Max's Dragon: A Montessori Child's Creative Adventure Through Art and Language!


As well, the child is allowed to repeat the activities as many times as s/he likes! Often, the creative juices are activated and a child creates a piece of work with a poetry all its own! 

All photos by Carolyn at Magical Movement Company

Once upon a time....

Not so long ago, there was a 4 yr old in my Montessori Preschool classroom who didn't talk much, and definitely didn't ever shout at anyone, never breathed fire, yet there was a sort of "dragon" inside this boy!


Max's mom worked at home at her profession as a children's book illustrator. So, Max watched his mom at her drawing table each day and of course he had lots of experience with art materials. 

The first weeks of school, Max explored every curriculum area of our Montessori environment. He thoroughly enjoyed exercising his senses in the sensorial section of the classroom, he meticulously counted out the spindles and lined up the golden beads in the math section, and he greatly enjoyed tracing letters and numbers in the Montessori sand tray. Max spent a whole lot of time in the book corner and his favorite book was the National Geographic Encyclopedia of Animals. 

This book is available on Amazon: Nat Geo Animal Encyclopedia. 

He even had a favorite page in this book...the page with the various lizards, especially the Komodo Dragon. Every teacher sat and read to Max (and other children nearby!) all about the Komodo Dragons of the world over and over and over. 

Many of the children in the classroom loved that Animal Encyclopedia just as much as Max did. One day, a four yr old boy got the idea that he wanted to trace an animal from the book and he took his paper, pencil, and the heavy encyclopedia over to the light table and before long, he had an accurate tracing of an animal from the book. The children had been making tracings of animal X-rays for months and so they were becoming very skilled at tracing carefully at the light table.

Before long, Max discovered the fun of tracing animals at the light table and of course he traced the Komodo dragon from the animal encyclopedia...over and over and over again!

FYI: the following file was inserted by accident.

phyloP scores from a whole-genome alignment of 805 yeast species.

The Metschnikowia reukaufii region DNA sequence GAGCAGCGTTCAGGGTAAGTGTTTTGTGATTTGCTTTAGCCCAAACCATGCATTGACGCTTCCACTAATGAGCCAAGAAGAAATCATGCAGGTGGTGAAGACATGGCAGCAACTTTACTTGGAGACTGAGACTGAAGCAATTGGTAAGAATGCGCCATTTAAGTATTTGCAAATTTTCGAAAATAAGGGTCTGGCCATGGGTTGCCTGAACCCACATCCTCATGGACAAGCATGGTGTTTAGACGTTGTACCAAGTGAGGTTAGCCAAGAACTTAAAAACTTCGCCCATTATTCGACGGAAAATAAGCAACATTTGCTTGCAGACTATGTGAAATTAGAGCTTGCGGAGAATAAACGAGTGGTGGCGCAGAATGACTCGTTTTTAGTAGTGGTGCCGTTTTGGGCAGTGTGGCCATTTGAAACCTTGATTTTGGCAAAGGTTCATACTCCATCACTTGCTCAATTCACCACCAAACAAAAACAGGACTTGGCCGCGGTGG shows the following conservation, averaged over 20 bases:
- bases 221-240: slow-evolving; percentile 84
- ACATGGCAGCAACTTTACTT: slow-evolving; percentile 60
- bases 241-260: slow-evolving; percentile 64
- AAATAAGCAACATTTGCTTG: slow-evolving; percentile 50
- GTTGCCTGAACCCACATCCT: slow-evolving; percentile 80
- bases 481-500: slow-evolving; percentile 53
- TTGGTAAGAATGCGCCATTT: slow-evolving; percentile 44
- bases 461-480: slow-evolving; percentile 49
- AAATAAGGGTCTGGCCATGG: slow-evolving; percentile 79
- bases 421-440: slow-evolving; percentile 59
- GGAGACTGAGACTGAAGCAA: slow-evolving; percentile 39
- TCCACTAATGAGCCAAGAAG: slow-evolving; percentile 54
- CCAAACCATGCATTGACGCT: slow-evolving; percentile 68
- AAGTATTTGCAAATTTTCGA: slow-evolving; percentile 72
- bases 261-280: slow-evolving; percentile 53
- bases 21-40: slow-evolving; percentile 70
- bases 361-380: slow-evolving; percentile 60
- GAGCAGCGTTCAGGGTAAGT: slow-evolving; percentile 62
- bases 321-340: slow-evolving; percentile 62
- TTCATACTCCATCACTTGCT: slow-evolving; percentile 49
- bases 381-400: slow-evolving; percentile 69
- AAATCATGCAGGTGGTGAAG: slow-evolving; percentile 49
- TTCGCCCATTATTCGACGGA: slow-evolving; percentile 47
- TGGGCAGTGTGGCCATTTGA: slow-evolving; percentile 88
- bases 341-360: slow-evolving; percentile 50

One morning, Max went straight to the Art section of the room, collected up some supplies in his little art bucket,  settled himself at a table, and opened his favorite book to his favorite page. 

Within a few minutes, Max had drawn, cut out and taped together his rendition of a dragon. Everyone in the class immediately fell in love with this creation and came to call it "Max's dragon"!

For a time, Max was requested to make dragons for one child after another, which he politely did...and quickly became the most sought after illustrator in the class! 

After a few weeks, Max came to me and said he was ready to make a dragon book. He had already drawn the first dragon on the first page and he asked me to write the word "dragon". And I did.

As soon as I did that, Max proceeded to draw the same style of dragon ("Max's style") on the next page for his book. This time, he dictated this sentence to go on that page: 
"Never go near the dragon."

Our morning went on like this until Max had completed six  pages of his book, including the last page, which of course read: "The End."

Max was fairly new to Montessori at the age of four and he had not yet created one of the little Montessori-style "Parts of..." booklets. However, he had carefully observed other children who had created these little booklets, and he confidently went to the shelf where the book making supplies were kept and he put his little book together in no time at all!

Then, he found me again and asked me to write the title of his book on the front cover: "Max's Dragon Book." And I did.

Within a few months, Max had developed the skills to write many of the words himself in the collection of beautifully illustrated animal books that he created during his first year in our Montessori preschool classroom. 

In fact, only a few months later, Max's mom told me that she and her son had collaborated on her most recent children's book, that in fact she had written, and she had invited Max to illustrate.  And he did!

Once again, the lovely occurrences that happen in the Montessori early childhood environment! The genius of Montessori just never ceases to amaze me.

In 1949, Maria Montessori wrote about this idea that she termed "from unconscious creator to conscious worker":
Children of this age are urged by the laws of their nature to find active experiences in the world around them. For this they use their hands, and not only for practical purposes, but also for acquiring knowledge. If we leave children free in this new kind of environment that we have provided, they give us quite an unexpected impression of their nature and abilities. They seem to be happier, and they have such deep interests that they can work for long periods of time without fatigue. As a result, their minds seem to open out and they become eager for knowledge. The Absorbent Mind, p. 171.
I am so happy to have you visit my blog and I hope you enjoyed the reading! 

This post is part of a wonderful Link-up. You can find lots more articles from Montessori bloggers all over the world at this link up: Living Montessori Now Montessori Monday Link up. 

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